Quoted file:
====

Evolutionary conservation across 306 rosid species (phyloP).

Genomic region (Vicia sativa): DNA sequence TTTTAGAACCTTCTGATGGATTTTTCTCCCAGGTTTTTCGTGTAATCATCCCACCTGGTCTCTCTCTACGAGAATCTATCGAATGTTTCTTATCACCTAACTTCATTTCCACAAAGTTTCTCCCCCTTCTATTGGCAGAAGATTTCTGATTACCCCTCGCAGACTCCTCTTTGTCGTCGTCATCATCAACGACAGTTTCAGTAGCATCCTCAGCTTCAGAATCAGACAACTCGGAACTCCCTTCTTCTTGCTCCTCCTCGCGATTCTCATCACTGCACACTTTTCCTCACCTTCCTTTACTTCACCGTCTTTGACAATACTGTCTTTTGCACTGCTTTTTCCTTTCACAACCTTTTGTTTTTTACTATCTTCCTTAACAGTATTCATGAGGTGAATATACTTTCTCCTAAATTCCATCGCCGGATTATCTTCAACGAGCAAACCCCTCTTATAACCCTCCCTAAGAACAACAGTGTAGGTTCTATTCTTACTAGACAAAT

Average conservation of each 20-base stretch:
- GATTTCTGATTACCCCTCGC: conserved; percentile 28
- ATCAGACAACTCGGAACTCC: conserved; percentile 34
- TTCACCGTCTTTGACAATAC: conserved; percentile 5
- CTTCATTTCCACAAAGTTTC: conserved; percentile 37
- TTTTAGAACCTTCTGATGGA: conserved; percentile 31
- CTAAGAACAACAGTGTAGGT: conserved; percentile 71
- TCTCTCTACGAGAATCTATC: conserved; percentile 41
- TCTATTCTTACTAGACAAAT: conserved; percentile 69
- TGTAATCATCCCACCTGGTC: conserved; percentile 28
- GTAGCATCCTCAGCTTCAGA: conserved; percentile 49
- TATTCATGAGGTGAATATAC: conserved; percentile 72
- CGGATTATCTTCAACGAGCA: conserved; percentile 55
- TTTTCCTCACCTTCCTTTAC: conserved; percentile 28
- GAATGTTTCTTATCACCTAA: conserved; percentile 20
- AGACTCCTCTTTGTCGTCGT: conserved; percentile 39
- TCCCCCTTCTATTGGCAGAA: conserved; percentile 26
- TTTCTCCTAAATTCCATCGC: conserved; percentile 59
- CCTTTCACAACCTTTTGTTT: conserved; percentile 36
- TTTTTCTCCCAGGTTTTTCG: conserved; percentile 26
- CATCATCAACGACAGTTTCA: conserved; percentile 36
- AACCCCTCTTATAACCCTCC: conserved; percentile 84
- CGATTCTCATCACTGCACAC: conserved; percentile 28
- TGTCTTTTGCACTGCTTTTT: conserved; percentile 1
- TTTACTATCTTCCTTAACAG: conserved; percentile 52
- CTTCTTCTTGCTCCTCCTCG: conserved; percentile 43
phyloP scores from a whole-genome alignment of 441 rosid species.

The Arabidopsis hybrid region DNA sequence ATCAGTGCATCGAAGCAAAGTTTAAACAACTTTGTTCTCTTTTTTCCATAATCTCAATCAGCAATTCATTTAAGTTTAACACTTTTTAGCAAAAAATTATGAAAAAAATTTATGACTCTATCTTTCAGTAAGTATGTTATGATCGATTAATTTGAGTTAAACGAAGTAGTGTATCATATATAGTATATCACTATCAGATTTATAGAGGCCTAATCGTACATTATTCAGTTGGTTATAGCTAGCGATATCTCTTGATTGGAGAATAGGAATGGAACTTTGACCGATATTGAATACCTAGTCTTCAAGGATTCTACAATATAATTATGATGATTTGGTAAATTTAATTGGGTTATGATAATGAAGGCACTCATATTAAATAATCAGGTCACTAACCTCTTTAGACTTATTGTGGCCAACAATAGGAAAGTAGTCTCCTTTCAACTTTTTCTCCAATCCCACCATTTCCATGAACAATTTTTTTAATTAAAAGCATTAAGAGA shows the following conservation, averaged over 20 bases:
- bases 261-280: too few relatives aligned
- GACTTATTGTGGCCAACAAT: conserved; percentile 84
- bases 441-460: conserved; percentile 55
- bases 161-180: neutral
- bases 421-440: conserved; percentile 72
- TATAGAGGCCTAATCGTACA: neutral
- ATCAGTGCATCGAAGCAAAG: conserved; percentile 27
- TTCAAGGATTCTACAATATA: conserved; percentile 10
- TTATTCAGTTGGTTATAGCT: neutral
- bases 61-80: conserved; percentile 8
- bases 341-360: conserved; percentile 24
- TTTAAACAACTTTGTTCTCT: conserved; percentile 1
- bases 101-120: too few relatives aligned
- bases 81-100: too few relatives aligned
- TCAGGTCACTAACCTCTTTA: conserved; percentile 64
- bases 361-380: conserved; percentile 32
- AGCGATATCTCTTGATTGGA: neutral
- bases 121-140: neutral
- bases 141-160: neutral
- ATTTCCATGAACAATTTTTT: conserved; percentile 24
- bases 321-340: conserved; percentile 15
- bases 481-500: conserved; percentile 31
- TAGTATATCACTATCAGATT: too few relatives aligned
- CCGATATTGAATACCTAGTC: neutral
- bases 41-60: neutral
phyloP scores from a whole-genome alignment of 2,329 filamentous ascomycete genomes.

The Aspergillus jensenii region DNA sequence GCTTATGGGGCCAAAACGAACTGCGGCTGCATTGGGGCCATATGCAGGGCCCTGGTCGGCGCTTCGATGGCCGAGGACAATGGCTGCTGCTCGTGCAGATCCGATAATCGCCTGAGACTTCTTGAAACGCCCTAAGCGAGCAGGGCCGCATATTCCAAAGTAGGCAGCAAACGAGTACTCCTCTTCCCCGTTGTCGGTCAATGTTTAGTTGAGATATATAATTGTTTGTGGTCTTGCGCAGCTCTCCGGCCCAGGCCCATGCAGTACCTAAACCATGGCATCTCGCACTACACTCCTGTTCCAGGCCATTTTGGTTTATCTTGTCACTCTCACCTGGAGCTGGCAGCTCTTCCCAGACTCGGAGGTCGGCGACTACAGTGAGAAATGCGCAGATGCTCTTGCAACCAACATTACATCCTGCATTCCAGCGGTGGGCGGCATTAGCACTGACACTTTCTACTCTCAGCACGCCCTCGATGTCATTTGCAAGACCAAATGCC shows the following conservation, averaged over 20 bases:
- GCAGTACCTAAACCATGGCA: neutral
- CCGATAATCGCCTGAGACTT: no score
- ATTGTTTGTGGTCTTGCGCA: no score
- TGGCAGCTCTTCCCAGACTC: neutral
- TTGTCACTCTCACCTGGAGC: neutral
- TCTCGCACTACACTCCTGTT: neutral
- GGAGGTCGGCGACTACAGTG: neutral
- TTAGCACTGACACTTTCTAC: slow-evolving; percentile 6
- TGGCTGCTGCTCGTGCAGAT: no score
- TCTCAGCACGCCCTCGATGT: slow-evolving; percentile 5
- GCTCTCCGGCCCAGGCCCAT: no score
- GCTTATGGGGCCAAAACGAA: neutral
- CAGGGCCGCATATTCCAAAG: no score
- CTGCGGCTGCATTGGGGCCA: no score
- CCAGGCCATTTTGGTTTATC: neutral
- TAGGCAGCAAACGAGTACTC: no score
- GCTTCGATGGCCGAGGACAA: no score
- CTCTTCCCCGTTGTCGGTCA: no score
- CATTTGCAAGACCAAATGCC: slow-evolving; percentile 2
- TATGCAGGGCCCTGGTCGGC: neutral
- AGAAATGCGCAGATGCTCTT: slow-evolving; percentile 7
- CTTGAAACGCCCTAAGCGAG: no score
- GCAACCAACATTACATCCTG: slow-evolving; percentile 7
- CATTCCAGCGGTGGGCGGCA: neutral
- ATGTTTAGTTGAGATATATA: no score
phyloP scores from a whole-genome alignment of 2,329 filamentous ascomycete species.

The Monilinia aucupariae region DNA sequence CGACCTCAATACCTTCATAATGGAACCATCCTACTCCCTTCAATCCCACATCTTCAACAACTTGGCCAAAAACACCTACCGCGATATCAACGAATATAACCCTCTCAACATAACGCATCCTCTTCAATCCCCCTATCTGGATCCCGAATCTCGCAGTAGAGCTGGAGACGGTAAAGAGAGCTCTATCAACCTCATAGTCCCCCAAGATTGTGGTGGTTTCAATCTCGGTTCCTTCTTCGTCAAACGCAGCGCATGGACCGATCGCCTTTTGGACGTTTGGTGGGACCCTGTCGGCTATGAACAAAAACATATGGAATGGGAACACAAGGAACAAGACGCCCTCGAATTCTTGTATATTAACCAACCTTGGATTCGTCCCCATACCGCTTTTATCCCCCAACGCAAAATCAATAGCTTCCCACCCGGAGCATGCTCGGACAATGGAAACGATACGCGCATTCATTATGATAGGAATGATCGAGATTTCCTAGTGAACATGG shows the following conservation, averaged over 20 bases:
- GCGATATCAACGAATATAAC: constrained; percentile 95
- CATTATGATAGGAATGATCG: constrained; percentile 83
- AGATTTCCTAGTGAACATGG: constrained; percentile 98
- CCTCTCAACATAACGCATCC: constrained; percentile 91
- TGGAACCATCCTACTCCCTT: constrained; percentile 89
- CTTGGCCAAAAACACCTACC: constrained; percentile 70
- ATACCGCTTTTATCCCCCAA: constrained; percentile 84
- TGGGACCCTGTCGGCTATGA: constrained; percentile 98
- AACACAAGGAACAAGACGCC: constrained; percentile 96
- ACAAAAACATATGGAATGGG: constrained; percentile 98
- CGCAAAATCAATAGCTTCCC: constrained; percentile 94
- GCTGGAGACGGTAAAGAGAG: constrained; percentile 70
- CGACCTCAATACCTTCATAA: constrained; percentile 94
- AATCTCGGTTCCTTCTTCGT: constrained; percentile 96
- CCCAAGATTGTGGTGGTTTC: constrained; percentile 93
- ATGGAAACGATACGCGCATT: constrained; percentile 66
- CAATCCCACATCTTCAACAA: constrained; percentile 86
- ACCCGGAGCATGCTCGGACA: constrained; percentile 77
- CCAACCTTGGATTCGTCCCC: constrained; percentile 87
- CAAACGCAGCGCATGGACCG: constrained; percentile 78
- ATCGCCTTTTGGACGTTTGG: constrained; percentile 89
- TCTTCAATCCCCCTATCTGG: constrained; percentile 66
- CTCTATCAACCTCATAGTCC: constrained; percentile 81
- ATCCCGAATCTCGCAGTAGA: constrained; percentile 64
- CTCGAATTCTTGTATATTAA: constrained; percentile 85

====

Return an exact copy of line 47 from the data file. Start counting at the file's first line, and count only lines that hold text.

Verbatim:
- AGCGATATCTCTTGATTGGA: neutral